Proof of Life

Rumours of my demise have been slightly exaggerated. Further information below the cut if you’re curious.

Ideally, for my return to regular kimono blogging I would have loved to showcase some gorgeous new piece, some rare curiosity… but I honestly have not purchased anything since the men’s set I wrote about back in May. Instead, I resorted to my old standby of blindly pulling something out of storage and forcing myself to work with it. It’s a great exercise if you’re feeling uninspired or unmotivated! I grabbed this vintage-inspired modern poly piece that I love and used to wear quite frequently, but somehow never think of when it comes time for a mannequin coord.

I thought it would look lovely and even more vintage-inspired with this dusty peacock obi, which I unfortunately forgot was hikinuki-style so it’s tied upside down. Oh well. Not too shabby for being so out of practice! A few similarly desaturated accessories in dusky pinks and beigey browns completed the look and this outfit feels like a great way to transition from summer into autumn.

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It’s a Man’s World

Today, I finally got my grubby little paws on something I’ve wanted for a very long time. A full men’s formal kuromontsuki set! It seemed like every time I found one it was way beyond my budget. I’m glad I waited because this set showed up for an unbelievably low price and here in Canada to boot so I jumped on it. Originally it was just the kimono, haori, and hakama but the seller was kind enough to throw in an absolutely awesome juban too. All I had to do was find a suitable kaku-obi and I now have a full formal men’s set. I’d love to dress a bride and groom up for photos some day when the world is back to normal!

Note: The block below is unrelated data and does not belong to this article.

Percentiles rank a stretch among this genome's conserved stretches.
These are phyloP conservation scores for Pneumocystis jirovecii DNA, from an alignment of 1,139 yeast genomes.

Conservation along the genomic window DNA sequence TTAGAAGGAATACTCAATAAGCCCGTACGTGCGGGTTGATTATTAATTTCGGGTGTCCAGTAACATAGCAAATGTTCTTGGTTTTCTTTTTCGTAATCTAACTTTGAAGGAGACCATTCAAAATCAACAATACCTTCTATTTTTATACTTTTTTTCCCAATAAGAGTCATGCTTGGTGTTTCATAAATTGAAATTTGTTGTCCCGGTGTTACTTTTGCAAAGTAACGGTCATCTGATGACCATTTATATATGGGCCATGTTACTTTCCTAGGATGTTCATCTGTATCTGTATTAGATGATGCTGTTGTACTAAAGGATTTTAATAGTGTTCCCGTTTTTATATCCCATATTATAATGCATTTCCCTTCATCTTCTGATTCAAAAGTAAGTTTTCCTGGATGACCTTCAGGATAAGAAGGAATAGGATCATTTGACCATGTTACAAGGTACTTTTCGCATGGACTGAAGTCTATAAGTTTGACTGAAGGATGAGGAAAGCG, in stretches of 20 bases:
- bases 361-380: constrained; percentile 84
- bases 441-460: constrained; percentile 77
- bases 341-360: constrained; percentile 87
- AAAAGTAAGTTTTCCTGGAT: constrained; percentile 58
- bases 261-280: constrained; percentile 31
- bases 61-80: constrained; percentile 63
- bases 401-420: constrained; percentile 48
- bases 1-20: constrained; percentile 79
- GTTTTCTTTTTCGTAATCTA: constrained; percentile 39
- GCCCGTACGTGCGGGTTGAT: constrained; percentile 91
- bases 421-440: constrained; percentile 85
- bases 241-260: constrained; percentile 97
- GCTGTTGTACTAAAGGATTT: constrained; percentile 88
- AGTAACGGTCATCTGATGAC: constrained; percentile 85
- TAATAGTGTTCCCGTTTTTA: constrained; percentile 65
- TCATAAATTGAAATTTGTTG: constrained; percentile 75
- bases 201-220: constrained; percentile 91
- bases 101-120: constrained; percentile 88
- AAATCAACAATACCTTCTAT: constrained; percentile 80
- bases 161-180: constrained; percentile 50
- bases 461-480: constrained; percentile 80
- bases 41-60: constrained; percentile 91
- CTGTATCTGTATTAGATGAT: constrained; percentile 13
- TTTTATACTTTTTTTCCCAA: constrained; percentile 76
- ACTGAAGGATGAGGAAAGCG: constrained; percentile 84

I cheated and used the same mannequin as usual, I just padded “her” with towels until her tummy protruded a bit more than her chest, and voila! Men’s kitsuke feels odd to me; it’s both very similar and very different from what I’m used to, and I’ll definitely need more practice but I think I did quite well for a first attempt. I do need to learn how to tie men’s haori-himo properly though. I watched a few tutorials and just could not get the hang of it! I’ll try again tomorrow.

Items used in this coordination

DIY – Washi Tape Earrings

A while back the lovely folks at The Washi Tape Shop sent me a gorgeous selection of washi tapes. I used some to make these fun kokeshi-style dolls, but I’ve been trying to think of other ways to feature the designs. I was inspired to make these fun. stylish, and easy washi tape earrings! Including dry time for the optional paint and varnish, these come together in less than an hour.

You will need:

  1. Washi tape
  2. Earring hardware
  3. Work-safe mat
  4. Sharp scissors or a craft knife
  5. Fine-grit (180 to 220 grit) sandpaper or file
  6. Pliers
  7. (Optional) Paint brushes